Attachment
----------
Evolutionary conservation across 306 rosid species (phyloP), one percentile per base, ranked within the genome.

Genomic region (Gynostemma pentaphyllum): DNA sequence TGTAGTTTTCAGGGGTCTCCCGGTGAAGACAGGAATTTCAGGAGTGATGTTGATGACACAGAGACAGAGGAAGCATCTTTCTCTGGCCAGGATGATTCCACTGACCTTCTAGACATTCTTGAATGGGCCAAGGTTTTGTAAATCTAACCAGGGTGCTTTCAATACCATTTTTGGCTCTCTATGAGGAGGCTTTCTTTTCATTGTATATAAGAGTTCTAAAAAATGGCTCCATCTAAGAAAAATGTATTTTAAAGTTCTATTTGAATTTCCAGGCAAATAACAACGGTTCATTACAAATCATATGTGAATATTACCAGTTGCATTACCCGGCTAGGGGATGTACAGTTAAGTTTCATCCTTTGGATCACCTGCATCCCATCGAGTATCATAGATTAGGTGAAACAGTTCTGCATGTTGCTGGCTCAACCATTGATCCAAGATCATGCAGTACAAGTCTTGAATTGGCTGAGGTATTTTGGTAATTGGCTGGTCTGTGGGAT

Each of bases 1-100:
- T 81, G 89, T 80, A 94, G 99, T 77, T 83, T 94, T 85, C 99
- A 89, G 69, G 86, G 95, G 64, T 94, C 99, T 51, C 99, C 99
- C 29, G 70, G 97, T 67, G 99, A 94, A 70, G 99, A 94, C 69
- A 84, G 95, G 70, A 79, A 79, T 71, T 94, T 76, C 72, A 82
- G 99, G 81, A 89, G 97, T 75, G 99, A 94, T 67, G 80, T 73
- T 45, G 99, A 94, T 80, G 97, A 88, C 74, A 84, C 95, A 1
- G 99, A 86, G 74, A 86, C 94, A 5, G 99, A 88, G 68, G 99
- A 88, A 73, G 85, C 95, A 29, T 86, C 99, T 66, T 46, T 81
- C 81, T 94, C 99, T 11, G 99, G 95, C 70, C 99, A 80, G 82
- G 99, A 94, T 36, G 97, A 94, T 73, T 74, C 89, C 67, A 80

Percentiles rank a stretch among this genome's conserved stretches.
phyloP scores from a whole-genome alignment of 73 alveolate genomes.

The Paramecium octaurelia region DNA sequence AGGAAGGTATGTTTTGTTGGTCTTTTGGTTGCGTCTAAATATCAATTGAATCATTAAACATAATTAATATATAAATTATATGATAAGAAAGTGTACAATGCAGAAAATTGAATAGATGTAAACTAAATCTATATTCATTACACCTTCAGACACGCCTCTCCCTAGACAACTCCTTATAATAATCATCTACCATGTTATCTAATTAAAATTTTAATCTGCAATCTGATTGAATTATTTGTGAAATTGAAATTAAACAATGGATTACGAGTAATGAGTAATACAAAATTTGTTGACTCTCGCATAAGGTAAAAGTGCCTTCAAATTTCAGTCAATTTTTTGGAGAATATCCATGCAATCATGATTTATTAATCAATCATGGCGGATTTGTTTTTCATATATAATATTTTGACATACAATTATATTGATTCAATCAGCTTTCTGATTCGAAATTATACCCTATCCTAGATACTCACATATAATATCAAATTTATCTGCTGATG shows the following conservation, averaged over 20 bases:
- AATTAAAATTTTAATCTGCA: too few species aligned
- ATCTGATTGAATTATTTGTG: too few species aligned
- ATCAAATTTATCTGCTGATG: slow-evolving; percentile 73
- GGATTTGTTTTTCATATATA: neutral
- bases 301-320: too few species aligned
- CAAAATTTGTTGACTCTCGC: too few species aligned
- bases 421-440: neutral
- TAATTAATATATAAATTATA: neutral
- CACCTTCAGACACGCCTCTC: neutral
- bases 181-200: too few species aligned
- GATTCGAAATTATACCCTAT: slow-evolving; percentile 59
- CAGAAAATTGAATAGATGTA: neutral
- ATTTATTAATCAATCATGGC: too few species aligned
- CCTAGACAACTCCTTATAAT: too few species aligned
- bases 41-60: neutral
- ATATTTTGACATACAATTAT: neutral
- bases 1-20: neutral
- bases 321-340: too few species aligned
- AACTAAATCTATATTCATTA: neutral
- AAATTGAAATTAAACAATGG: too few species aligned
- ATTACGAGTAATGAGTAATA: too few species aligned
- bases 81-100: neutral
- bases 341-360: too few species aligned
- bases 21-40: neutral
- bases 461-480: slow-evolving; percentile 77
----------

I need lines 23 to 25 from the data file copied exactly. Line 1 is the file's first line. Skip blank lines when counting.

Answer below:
- bases 421-440: neutral
- TAATTAATATATAAATTATA: neutral
- CACCTTCAGACACGCCTCTC: neutral